Olympic 'shambles'? Security firm's guard shortage draws ire ahead of Games

The head of the private security firm G4S apologized today for falling short of the numbers needed to secure the Olympic Games. The government is turning to soldiers and extra police.

By , Correspondent

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    An unidentified person is searched by British military personnel at a security check point on arrival at the Olympic Park for the 2012 Summer Olympics, Monday, July 16, in London.
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The runup to the Olympics is being overshadowed by a security "shambles" after the main contractor admitted it didn’t have enough guards to police the event.

The head of security firm G4S, Nick Buckles, apologized to a committee of MPs in Britain’s House of Commons today after he acknowledged the firm was about 3,000 people short of the required 10,000 personnel to properly secure the events.

The announcement of the shortfall came against a backdrop of Olympic confusion, with parts of London gridlocked yesterday by questions over dedicated Olympics bus lanes, and again today as taxi drivers clogged streets around Parliament to demand access to the lanes. The Police Federation – which represents rank and file officers who will have to fill in some of the security gaps – criticized dependence on the profit-motivated private sector while the government oversaw a 20 percent cut in police numbers.

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“At the end of the day, we will be there to pick up the pieces and we will not fail," said police chairman Paul McKeever. "However, it will force a debate on the gradual privatization of British policing, which is government policy and ideological.

“We can now see what happens when a private company gets it wrong – the government has had to turn to the police and the Army who are the only people who can do it. We have built up a relationship with the British public over the past 200 years, policing by consent. But if the cuts continue, we’ll see more privatized firms taking over policing roles which we think is wrong.”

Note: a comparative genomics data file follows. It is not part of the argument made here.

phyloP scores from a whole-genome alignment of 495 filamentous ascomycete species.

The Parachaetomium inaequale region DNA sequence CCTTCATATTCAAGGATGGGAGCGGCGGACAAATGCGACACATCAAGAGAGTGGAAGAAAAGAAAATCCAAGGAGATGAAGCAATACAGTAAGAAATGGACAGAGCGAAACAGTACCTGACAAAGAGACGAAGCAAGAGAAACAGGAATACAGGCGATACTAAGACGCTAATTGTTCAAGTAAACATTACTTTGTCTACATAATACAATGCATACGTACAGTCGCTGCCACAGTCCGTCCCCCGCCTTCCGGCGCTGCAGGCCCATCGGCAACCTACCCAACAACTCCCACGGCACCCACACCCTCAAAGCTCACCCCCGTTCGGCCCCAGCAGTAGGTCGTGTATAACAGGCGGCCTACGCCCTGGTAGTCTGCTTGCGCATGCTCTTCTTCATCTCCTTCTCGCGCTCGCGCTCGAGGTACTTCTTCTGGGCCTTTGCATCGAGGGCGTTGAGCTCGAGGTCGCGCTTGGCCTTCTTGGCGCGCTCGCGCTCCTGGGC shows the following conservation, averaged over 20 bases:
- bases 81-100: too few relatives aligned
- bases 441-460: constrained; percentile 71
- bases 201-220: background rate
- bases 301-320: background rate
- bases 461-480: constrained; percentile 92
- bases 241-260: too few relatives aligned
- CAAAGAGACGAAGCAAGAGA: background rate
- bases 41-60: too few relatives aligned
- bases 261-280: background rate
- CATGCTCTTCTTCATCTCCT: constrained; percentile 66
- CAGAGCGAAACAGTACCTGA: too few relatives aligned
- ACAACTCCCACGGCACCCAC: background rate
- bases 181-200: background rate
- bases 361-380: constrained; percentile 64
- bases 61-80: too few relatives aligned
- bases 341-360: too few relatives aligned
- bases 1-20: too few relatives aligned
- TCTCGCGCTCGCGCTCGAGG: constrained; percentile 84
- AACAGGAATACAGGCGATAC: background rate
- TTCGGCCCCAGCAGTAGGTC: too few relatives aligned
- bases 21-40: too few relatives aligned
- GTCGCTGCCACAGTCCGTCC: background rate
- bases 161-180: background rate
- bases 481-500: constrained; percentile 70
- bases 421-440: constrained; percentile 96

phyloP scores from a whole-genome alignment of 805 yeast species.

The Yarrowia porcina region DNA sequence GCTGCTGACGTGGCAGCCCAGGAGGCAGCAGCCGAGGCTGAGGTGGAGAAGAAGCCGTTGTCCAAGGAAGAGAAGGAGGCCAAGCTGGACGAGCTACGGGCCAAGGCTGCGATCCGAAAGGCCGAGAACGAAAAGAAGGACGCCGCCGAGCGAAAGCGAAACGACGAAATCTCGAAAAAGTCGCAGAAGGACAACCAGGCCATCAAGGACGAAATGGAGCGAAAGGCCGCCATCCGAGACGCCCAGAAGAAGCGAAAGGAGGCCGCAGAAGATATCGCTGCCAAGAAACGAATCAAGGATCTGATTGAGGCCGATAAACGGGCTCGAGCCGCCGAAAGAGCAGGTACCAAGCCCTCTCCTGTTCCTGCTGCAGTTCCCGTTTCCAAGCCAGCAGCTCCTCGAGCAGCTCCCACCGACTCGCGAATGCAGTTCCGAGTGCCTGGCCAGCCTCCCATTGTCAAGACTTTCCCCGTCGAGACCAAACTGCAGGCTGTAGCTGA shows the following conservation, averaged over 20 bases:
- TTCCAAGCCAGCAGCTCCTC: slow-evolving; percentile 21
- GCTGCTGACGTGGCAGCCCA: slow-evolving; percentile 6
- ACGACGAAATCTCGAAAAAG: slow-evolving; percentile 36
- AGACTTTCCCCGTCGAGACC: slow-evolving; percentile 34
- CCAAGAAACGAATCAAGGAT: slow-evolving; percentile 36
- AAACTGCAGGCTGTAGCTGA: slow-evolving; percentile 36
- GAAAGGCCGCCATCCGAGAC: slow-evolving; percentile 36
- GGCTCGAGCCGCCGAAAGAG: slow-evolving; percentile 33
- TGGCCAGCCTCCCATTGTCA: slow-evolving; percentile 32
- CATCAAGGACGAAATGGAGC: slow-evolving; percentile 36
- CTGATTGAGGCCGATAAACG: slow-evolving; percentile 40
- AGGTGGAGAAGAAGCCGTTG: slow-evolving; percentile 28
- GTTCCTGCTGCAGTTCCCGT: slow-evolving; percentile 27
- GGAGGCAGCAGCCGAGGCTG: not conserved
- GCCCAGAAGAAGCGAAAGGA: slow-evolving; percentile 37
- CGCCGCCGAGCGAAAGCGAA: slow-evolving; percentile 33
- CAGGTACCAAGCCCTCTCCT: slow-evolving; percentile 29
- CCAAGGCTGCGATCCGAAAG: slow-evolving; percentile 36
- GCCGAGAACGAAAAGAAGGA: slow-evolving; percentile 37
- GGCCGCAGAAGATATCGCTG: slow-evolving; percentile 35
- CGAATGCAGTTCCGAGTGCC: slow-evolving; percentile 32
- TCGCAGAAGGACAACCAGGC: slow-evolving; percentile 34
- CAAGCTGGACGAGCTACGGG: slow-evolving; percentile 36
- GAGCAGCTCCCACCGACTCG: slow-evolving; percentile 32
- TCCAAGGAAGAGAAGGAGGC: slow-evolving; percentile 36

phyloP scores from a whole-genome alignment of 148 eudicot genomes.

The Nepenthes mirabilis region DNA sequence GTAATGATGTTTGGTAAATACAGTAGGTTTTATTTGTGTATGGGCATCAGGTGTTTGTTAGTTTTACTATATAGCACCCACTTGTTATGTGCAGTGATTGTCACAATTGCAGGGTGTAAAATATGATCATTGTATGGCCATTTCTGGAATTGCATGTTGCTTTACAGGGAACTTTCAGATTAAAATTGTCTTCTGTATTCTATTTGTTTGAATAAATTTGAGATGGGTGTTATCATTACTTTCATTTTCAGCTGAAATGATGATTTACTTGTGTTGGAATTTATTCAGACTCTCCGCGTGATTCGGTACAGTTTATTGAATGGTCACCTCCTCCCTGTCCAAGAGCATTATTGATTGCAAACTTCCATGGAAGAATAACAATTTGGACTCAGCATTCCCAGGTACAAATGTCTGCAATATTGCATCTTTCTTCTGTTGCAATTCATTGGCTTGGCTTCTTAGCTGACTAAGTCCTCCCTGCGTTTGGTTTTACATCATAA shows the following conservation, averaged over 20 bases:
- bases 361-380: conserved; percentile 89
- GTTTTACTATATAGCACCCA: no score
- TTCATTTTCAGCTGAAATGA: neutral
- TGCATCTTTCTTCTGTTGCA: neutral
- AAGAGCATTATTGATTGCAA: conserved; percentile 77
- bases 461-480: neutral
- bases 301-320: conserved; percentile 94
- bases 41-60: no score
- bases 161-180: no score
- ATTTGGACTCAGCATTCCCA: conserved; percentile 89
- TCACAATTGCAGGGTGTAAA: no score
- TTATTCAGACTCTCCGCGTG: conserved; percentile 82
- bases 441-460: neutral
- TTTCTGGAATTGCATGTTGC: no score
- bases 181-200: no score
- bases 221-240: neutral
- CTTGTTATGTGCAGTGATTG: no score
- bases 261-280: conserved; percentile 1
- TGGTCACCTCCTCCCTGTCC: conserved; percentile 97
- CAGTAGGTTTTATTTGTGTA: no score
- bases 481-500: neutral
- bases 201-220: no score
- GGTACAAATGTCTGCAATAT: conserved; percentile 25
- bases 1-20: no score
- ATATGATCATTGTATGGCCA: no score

But a spokeswoman for industry body the British Security Industry Association, which includes G4S as one of its members, countered that view:  “This situation does raise unprecedented challenges for us but the security industry does provide useful help and support to the police, like CCTV coverage during last year’s riots.”

Government calls up more soldiers

After the staffing deficit was revealed a week ago, the government called up an extra 3,500 soldiers, despite pressures on troop deployment in Afghanistan and cutbacks to the Army. Home Secretary Theresa May said officials had been misled about staffing levels, noting that G4S had repeatedly claimed it had enough people. Elsewhere, nine police forces have been called in to provide officers at various venues when G4S staff failed to turn up for work.

A total of 13,500 soldiers were supposed to be on duty during the Olympics, which start on July 27. Security arrangements also call for 12,500 dedicated police with an additional 10,000 private sector staff from G4S, plus an unidentified number of secret service staff.  

But Mr. Buckles said the most the firm could now provide was around 7,000 – if they all turned up for work.

At today’s select committee meeting, Buckles said it might lose £50 million ($78 million) of the £280 million ($437 million) staffing contract, but said the company would not waive its £57 million ($89 million) management fee. When asked by Labour MP David Winnick if the controversy had been a "humiliating shambles for the company," Buckles replied: “I could not disagree with you.”

The chief executive said he was in "complete and utter shock" when he was told on July 3, while on holiday in the United States, that there would be problems delivering the contract, prompting him to return to the UK.

Buckles said he was "deeply sorry" for the fiasco, but refused to resign from his £830,000-a-year job ($1.3 million), saying: “I feel I am the right person at the moment to make sure that happens and make sure this company comes out of this with its future intact.”

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